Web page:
Developing a component reuse strategy for space launch vehicles
Author(s)Good, Marissa Ann
Leaders for Global Operations Program.
Olivier L. de Weck and Roy Welsch.
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Launch vehicle hardware is traditionally very expensive to design, develop, produce and certify, because it must operate in extreme environments with high reliability. The result is that most hardware for NASA-funded launch vehicles is custom built to execute a specific mission on a single platform. In contrast to other industries (e.g. automotive), very few components are used across product platforms, a strategy known as reuse that has the potential to decrease the cost, schedule and risk of new product introduction. Budget constraints on NASA's next launch vehicle, the Space Launch System (SLS), brought about a desire to realize some of the benefits associated with reuse. However, the reuse strategy as employed has met limited success. This brings about the fundamental question: is there something inherently unique about launch vehicle design that prevents or limits reuse? If not are there strategies that can be implemented to realize the benefits of proactive reuse during launch vehicle design? The Boeing Company, the prime contractor of the SLS cryogenic stages, would like to develop a reuse approach as they begin work on the next phase of the SLS, the Exploration Upper Stage (EUS), to improve project affordability. To develop this approach, a case study of the Core Stage (CS) was performed to identify lessons learned, resulting in the following insights: 1. Capturing the benefits of reuse is enabled by modularity and platforms within single-vehicle architectures rather than across vehicles. The time offset between any two launch vehicles is too great (20-30 year product lifecycles) for reuse across vehicles. Furthermore, manned and unmanned vehicles carry different requirements which must be considered when evaluating the potential for shared assets. 2. Race should be defined as the baseline, rather than as an opportunity. This requires aligning incentives and architecting the organization to enforce reuse from the outset. 3. Plan for forward reuse. Consider future requirements when designing the current vehicle. Reuse will not happen by coincidence; it must be designed into the system. These insights form the basis of a reuse approach for the Exploration Upper Stage (EUS). In combination with some organization and process-based suggestions, a strategy to realize the benefits of reuse has been developed for the EUS and other future launch vehicles.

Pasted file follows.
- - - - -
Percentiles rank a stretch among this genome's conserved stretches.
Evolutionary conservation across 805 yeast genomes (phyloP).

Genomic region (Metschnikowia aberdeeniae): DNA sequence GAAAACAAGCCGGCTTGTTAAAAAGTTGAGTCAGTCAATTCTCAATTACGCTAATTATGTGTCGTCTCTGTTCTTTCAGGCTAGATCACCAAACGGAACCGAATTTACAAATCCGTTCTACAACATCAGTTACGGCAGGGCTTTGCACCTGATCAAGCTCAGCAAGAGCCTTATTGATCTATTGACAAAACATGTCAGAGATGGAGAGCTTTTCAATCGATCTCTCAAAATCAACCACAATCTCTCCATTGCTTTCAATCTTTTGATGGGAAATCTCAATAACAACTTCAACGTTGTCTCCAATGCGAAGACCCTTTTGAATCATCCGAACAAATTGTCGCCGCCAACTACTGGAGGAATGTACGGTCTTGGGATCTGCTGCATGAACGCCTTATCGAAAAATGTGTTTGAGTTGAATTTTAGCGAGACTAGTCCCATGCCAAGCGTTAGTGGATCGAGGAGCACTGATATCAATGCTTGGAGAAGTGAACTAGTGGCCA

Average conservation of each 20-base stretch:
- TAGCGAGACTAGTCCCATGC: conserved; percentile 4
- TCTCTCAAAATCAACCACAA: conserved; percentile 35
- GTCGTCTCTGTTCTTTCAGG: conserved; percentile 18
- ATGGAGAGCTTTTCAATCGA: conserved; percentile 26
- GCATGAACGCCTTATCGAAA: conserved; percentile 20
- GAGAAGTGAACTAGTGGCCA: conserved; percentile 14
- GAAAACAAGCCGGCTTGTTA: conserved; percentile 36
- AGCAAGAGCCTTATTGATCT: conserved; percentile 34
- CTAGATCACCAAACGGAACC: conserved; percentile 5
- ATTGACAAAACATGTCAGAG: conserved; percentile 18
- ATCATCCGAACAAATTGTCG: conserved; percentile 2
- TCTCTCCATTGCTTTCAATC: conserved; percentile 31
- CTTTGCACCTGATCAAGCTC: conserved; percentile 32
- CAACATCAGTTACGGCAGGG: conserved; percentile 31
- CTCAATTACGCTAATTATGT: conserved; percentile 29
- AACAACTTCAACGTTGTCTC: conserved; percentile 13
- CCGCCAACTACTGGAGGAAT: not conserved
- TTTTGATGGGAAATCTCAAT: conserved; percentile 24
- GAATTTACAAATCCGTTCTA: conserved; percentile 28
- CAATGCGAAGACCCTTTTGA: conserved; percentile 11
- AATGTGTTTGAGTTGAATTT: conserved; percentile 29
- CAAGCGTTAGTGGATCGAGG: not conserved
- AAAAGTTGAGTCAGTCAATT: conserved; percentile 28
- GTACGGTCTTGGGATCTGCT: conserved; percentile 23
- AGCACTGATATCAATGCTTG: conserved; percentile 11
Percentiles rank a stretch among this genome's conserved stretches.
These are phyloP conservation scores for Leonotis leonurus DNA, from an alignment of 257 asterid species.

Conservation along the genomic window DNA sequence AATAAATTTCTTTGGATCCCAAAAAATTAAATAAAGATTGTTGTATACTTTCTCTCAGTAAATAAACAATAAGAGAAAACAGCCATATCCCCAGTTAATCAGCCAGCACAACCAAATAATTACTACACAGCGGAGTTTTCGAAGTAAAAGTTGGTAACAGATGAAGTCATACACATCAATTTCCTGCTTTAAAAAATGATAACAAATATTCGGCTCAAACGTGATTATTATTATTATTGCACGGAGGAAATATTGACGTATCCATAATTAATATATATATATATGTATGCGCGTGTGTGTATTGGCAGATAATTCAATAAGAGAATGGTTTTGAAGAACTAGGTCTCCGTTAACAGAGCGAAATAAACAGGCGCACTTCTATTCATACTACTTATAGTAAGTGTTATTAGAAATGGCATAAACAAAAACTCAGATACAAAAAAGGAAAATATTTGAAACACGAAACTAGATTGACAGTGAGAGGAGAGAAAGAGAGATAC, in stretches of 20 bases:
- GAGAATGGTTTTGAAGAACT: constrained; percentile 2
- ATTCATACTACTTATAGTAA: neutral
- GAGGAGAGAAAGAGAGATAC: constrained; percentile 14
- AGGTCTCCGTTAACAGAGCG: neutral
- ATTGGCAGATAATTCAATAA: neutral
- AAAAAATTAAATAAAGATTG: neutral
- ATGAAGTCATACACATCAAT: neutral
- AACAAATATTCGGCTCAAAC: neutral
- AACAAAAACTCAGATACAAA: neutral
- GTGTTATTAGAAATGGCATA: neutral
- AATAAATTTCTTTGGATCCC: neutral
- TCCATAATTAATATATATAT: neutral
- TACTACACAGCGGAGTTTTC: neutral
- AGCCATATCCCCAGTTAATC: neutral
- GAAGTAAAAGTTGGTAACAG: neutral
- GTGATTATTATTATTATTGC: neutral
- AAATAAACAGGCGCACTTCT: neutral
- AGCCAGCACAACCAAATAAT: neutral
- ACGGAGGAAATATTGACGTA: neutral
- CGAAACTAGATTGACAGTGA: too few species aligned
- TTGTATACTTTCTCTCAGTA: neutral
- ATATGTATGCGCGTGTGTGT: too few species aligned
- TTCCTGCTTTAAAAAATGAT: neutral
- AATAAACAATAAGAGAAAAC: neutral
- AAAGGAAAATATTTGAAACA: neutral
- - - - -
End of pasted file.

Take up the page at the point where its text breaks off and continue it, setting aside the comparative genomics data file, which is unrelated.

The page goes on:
Thesis: S.M., Massachusetts Institute of Technology, Department of Aeronautics and Astronautics, in conjunction with the Leaders for Global Operations Program at MIT, 2017.Thesis: M.B.A., Massachusetts Institute of Technology, Sloan School of Management, in conjunction with the Leaders for Global Operations Program at MIT, 2017.Cataloged from PDF version of thesis.Includes bibliographical references (page 84).
DepartmentMassachusetts Institute of Technology. Department of Aeronautics and Astronautics.; Sloan School of Management.; Leaders for Global Operations Program.; Massachusetts Institute of Technology. Department of Aeronautics and Astronautics; Sloan School of Management
Massachusetts Institute of Technology
Aeronautics and Astronautics., Sloan School of Management., Leaders for Global Operations Program.